Derek Stevens is passionate about Las Vegas. He says that’s because of the feeling he used to get while flying into Vegas from his native Detroit, where he made a fortune in auto parts.
“I can remember starting to get excited about an hour out,” he says. “The adrenaline would start flowing, and by the time you get to the casino, you’re ready to have fun.”
And “fun” is the centerpiece of Stevens’ two casinos in Downtown Las Vegas, the Golden Gate and the D Las Vegas.
“We use that word in all our marketing,” he says, “because that’s really what it’s all about.”
When Stevens and his brother Gary arrived in Las Vegas, they decided to get into the business of fun. They bought a small piece of the now-closed Riviera, and then purchased a half-interest in the Golden Gate, the oldest casino in Las Vegas. Stevens began his gaming education.
“It was a great time,” he says. “I spent time with the slot and table departments, understood how a hotel runs.”
By 2010, Stevens was looking around for other opportunities, and focused on Downtown.
“It was an exciting time then,” he explains. “There was a new city hall, the Smith Center for Performing Arts opened, Zappos was moving their corporate headquarters Downtown… I really wanted to grow Downtown. So when the opportunity to buy Fitzgeralds came up, it allowed us to grow in scale a bit, combine some of the management functions between the two properties, and increase our marketing budget. We’re now at one end of Fremont Street to the other.”
Stevens became known for his big events and his interactivity with social media—going, in a sense, viral. Howard Stutz of the Las Vegas Review Journal described Stevens as “part Downtown Las Vegas historical gaming figures Benny Binion, Sam Boyd and Jackie Gaughan, coupled with the showmanship of Steve Wynn and Bob Stupak, while adding in 21st century technology.”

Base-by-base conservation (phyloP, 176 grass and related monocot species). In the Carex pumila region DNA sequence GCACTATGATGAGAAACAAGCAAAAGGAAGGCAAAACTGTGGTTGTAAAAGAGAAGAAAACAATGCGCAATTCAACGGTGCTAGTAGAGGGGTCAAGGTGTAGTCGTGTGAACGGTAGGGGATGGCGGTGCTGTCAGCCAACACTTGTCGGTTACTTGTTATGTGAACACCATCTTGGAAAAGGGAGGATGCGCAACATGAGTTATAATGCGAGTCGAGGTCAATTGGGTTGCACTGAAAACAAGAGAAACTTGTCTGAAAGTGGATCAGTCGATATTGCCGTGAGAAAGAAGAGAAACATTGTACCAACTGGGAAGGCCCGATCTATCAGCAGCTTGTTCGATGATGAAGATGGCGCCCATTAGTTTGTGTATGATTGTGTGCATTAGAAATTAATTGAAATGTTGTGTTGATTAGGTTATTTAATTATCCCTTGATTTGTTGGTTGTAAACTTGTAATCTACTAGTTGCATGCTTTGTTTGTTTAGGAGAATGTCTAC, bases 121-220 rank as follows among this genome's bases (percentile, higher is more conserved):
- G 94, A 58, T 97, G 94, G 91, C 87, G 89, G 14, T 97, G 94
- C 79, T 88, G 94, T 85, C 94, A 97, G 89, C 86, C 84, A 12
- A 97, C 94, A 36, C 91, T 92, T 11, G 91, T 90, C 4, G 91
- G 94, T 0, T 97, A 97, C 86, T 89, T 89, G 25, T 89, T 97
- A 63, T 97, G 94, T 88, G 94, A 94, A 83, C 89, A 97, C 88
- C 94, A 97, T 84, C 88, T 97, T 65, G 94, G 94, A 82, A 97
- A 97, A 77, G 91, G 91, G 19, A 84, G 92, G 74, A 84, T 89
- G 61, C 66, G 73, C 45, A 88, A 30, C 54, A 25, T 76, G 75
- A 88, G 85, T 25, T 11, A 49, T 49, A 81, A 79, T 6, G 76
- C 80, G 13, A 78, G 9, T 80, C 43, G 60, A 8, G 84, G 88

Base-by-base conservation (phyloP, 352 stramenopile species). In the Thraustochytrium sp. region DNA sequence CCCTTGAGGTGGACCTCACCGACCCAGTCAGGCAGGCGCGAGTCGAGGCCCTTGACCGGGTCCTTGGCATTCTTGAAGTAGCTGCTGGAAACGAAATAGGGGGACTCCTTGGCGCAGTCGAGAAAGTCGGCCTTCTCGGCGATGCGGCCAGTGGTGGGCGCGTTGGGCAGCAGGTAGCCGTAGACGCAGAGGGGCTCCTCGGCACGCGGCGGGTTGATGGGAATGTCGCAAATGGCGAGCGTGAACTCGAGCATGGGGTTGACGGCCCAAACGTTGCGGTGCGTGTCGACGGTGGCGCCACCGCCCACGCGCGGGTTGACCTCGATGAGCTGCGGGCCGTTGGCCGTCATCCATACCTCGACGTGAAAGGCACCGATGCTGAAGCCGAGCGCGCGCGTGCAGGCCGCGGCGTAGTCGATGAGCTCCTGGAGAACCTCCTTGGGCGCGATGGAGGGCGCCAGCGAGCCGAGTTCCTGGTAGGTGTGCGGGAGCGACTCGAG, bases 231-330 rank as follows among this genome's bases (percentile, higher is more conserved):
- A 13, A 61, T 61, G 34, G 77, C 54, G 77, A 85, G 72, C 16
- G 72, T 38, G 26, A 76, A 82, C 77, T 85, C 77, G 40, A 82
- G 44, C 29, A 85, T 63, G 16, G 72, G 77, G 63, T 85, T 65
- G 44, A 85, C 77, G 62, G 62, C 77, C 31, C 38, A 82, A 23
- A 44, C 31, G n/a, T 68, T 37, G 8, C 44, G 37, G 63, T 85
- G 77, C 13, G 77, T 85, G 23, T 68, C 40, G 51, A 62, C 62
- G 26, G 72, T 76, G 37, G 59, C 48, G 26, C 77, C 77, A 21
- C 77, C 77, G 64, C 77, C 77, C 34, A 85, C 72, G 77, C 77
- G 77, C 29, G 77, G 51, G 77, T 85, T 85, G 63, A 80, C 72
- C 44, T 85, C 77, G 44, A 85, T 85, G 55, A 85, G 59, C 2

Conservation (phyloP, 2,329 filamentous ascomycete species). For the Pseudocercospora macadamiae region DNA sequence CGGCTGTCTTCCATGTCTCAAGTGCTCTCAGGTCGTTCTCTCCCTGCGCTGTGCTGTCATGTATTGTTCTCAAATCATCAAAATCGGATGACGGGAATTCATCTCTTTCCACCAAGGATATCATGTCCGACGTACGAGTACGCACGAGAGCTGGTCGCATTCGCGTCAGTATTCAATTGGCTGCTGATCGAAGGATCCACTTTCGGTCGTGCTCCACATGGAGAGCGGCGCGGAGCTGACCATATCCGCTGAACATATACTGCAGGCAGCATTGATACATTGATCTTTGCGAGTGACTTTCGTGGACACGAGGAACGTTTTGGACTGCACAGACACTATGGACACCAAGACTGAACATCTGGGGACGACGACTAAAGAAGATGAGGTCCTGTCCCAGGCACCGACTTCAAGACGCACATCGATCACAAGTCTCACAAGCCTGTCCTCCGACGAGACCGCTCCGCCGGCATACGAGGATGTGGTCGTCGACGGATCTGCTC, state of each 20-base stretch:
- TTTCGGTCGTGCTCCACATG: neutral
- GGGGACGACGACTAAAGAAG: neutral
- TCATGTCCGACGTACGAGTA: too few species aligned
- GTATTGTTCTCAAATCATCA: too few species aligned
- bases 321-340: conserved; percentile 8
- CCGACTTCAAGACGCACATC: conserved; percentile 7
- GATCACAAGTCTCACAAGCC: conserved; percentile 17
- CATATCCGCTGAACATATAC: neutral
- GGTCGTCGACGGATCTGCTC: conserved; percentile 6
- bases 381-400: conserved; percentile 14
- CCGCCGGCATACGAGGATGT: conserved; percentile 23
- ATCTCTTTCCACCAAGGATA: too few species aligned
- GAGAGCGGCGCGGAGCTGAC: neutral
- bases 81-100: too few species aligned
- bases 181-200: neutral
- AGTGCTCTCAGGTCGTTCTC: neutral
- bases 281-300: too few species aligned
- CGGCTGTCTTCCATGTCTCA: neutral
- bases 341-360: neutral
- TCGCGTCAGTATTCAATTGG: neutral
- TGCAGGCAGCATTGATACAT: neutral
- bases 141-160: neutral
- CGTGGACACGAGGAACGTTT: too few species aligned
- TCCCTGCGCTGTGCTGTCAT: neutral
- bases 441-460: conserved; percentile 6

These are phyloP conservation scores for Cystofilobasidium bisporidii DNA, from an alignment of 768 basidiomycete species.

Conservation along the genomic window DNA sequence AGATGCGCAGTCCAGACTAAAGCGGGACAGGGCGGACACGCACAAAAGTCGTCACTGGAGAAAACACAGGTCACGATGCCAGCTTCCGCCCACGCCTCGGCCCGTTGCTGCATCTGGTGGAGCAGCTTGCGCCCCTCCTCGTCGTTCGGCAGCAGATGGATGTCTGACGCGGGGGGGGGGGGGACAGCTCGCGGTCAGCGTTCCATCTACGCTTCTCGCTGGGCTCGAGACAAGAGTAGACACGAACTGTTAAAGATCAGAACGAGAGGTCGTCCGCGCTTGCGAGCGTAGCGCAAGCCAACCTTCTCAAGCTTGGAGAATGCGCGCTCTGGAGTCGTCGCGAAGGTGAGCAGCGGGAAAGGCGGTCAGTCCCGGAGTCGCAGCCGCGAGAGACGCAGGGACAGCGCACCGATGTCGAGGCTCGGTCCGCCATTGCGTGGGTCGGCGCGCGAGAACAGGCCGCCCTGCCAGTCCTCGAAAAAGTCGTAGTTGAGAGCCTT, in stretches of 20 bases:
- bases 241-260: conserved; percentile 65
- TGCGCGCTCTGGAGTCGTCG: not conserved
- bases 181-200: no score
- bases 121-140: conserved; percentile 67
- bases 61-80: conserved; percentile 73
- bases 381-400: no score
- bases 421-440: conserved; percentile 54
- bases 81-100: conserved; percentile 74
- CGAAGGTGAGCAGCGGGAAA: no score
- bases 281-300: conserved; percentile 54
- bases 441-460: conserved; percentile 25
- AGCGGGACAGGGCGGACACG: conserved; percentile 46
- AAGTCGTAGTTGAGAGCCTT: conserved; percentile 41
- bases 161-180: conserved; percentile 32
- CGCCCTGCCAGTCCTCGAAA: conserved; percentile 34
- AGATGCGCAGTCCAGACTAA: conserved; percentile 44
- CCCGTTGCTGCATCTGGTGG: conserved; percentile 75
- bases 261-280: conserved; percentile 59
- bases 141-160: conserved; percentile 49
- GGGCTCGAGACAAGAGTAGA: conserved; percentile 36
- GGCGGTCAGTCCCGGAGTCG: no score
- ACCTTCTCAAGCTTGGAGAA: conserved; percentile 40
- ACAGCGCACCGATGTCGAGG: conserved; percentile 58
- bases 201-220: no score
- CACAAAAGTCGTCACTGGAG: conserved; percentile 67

Stevens certainly has a flair for the dramatic. The centerpiece of the D Las Vegas is the “Long Bar,” which is just what it says. The Long Bar stretches 100 feet, the entire width of the casino. Huge TVs hang behind the bar, giving visitors views of every sporting event imaginable.
“When we were planning the D, I knew I wanted to create a signature feature,” says Stevens. “The Long Bar builds that energy and excitement from the moment you walk in. Sports is a big part of any casino experience, so fortunately there are great sports events on 365 days a year.”
The Las Vegas Club was a surprise purchase, even for Stevens. After earlier negotiations broke down, Stevens was motivated by plans by the previous owners to install a mega-drug store there, giving Fremont Street visitors ready access to liquor outside the casinos. So Stevens isn’t sure what he’s going to do with that property.
“It’s still early in the process,” he says. “There will be a combination of demolition, rehabilitation, new construction… We’re not even at the design phase at this point.”
For Stevens, the “fun” aspect of gambling continues to drive his marketing and the gambling experience at his properties. To do that, however, players have to win sometime.
“I don’t compete with anyone else based on what slot machine we offer,” he says. “Win or lose, they’re going to have a great time at our place.”
He says it’s important for people to win.
“If you’ve come to Vegas and gone home a loser five straight times,” he says, “do you think you’d book a return trip anytime soon? No, so we always celebrate winners here. We make a big deal about it, take pictures with them. We need to encourage winning.”
Stevens has his hands full. Along with the Downtown Las Vegas Event Center, an open-air festival ground behind the D, he’s now taken over full ownership of the Golden Gate and is evaluating what to do with the Las Vegas Club. “We’re going to be pretty focused on these things,” he says. “And the D is still in its infancy, so we’re still learning.”